Q&A With HiSum Speaker Dr. Kent Bradley
This post is part of our ongoing series profiling speakers for our upcoming Health Innovation Summit.
Dr. Kent Bradley is the Chief Medical Officer at Safeway, leading the company’s wellness and healthcare efforts for their 180,000 employees. He came to Safeway in 2011 from Martin, Blanck & Associates, a healthcare services consulting firm. Dr. Bradley is a retired US Army Colonel, serving in Iraq as deputy commander over 4 hospitals and 2,500 staff.
How have you found the initiative to innovate inside a large company like Safeway?
Many people may not realize that the nature of the highly competitive retail grocery space fosters a willingness to try new things. We are constantly conducting small pilots in test markets. Our health initiative is born from a culture that values new ideas and, more importantly, the execution discipline that translates a good idea to true innovation.
How do you see health and wellness as being vital to a large company like Safeway?
There is definitely growing interest concerning how the worksite can be an overall contributor to the wellness of our nation through programs that support the effort towards a healthier lifestyle. Large companies are often self-insured and have a vested interest in reducing the healthcare cost burden through a healthier workforce, but they also understand the importance of optimal employee engagement by minimizing absenteeism and increasing presenteeism. Finally, there is a broader view of health that is catching on that has an impact in ways that we still need to understand. This is the view that health is more than a physical fitness activity or a weight loss program, but is a comprehensive view that addresses concepts like resilience, and supports enhanced capacity for change and the perspective of being viewed as an employer of choice because of the focus on a comprehensive integrated program that fosters a culture of health and wellness.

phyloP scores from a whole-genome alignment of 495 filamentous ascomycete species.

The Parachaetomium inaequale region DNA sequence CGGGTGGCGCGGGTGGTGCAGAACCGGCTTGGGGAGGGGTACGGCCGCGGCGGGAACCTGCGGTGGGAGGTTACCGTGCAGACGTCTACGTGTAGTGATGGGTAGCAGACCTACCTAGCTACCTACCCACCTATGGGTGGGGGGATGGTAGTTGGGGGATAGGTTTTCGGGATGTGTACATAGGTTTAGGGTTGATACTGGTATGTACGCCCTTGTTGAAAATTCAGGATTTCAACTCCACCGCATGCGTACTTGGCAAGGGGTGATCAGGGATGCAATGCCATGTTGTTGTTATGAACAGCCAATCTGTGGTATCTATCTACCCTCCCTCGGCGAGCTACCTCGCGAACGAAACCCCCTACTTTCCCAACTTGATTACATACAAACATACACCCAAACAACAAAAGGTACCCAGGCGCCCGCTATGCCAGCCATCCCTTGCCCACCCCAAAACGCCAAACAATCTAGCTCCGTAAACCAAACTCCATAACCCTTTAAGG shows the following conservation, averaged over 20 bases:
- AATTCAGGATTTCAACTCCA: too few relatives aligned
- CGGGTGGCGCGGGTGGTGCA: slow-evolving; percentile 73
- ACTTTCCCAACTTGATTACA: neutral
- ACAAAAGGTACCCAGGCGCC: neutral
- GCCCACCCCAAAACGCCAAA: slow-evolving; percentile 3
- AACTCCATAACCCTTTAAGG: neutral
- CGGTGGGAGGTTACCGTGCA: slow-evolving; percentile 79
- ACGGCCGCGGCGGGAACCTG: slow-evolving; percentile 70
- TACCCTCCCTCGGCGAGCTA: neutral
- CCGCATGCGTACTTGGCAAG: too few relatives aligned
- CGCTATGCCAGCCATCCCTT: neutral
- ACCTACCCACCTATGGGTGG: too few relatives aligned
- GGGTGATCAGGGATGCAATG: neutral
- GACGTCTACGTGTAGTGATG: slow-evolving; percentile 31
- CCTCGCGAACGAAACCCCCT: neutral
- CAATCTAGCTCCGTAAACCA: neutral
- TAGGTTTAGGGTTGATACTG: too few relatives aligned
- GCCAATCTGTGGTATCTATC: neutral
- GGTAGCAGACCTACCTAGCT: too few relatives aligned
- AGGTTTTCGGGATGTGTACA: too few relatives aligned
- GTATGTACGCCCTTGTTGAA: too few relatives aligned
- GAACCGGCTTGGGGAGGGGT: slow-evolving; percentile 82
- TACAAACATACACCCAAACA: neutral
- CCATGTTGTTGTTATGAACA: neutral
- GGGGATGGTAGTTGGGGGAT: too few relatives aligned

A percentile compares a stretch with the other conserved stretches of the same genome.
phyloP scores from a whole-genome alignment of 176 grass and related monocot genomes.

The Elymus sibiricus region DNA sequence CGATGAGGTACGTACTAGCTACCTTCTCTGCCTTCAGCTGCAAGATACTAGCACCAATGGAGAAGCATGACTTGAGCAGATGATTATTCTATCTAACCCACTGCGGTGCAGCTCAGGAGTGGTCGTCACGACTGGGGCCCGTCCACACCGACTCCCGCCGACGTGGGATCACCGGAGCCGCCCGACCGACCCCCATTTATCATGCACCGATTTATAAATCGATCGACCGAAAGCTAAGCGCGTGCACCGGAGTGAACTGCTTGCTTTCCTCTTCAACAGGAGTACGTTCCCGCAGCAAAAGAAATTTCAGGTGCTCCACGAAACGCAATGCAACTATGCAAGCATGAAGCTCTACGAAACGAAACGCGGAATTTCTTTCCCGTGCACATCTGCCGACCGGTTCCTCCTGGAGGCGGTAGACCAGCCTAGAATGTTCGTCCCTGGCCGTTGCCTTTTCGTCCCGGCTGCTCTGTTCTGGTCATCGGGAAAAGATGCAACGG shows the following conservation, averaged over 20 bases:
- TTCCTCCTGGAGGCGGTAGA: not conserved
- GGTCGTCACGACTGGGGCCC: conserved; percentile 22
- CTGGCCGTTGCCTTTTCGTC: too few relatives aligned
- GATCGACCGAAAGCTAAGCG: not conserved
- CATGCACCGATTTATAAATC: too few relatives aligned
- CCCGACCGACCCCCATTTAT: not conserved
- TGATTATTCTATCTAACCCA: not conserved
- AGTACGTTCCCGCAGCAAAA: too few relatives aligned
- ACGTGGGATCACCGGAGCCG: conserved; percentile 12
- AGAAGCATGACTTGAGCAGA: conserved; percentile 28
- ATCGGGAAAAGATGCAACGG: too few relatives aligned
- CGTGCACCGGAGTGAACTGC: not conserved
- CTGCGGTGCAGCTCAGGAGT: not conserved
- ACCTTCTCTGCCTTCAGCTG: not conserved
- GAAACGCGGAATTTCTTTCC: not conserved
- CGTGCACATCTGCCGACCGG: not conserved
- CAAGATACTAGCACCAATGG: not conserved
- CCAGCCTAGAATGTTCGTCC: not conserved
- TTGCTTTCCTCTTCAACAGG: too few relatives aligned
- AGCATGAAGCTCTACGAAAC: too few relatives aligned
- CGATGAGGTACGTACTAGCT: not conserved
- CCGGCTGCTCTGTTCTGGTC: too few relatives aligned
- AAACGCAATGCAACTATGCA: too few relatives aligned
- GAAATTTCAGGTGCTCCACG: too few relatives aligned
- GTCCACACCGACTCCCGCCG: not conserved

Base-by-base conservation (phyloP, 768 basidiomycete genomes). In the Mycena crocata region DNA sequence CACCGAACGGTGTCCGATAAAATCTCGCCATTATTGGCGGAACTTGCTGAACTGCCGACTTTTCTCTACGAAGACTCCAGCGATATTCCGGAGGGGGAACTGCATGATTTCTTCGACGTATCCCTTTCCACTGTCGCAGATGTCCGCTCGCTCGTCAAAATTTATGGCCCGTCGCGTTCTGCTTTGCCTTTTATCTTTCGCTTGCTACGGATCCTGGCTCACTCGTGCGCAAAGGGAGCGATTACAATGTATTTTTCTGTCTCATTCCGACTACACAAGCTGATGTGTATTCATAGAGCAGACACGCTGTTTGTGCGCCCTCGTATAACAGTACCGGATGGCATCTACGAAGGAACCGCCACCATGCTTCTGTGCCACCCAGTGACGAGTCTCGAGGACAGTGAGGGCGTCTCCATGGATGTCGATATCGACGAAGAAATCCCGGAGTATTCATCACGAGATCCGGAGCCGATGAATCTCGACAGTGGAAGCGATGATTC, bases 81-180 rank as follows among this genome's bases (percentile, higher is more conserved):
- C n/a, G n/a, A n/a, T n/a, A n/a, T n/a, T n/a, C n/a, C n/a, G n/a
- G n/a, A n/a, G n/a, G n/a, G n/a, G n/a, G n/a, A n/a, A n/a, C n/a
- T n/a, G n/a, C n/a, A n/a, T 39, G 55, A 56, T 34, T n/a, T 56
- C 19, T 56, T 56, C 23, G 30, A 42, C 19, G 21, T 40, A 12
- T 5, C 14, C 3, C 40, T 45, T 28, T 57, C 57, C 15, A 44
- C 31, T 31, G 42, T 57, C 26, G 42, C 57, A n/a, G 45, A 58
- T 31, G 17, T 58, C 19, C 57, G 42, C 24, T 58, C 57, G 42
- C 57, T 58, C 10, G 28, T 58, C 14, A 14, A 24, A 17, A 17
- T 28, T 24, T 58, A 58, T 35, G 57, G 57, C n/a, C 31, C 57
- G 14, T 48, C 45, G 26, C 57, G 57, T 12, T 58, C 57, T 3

What component of the Safeway Health program is most critical to getting positive outcomes?
We believe that we lead with our understanding of how individuals, as consumers, are motivated to act and to drive loyalty on that action. At the end of the day, we can have a great program, but, unless people engage in the program, they cannot derive any benefit from it. The second way we lead is with our ability to vett solutions or ideas in a “real world” setting with sufficient sample size or power to discern if the solution is able to create a statistically significant impact.
What is the most effective way to motivate employees to engage with the program?
There are two adages that are applicable here and both involve eating, which is perhaps an appropriate metaphor. Incentives eat good intentions for breakfast and culture eats strategy for lunch… you will have to decide what’s for dinner! While incentives may be financial, they often do not involve money, but instead involve influencers like social proofing. However, understanding the role of an incentive (the hook) is critically important. Culture is important in the broader context of creating a new norm of behavior across an organization. When we talk about the concept of a culture of health within Safeway, we mean that individuals identify with the notion that we are accountable consumers of health and we are capable of being our own change agents.
Join us and hear more from Dr. Bradley on his panel, Big Innovation, at Health Innovation Summit.
Do you have you have any more questions for Dr. Bradley? Share them below and hear the answer on August 8th.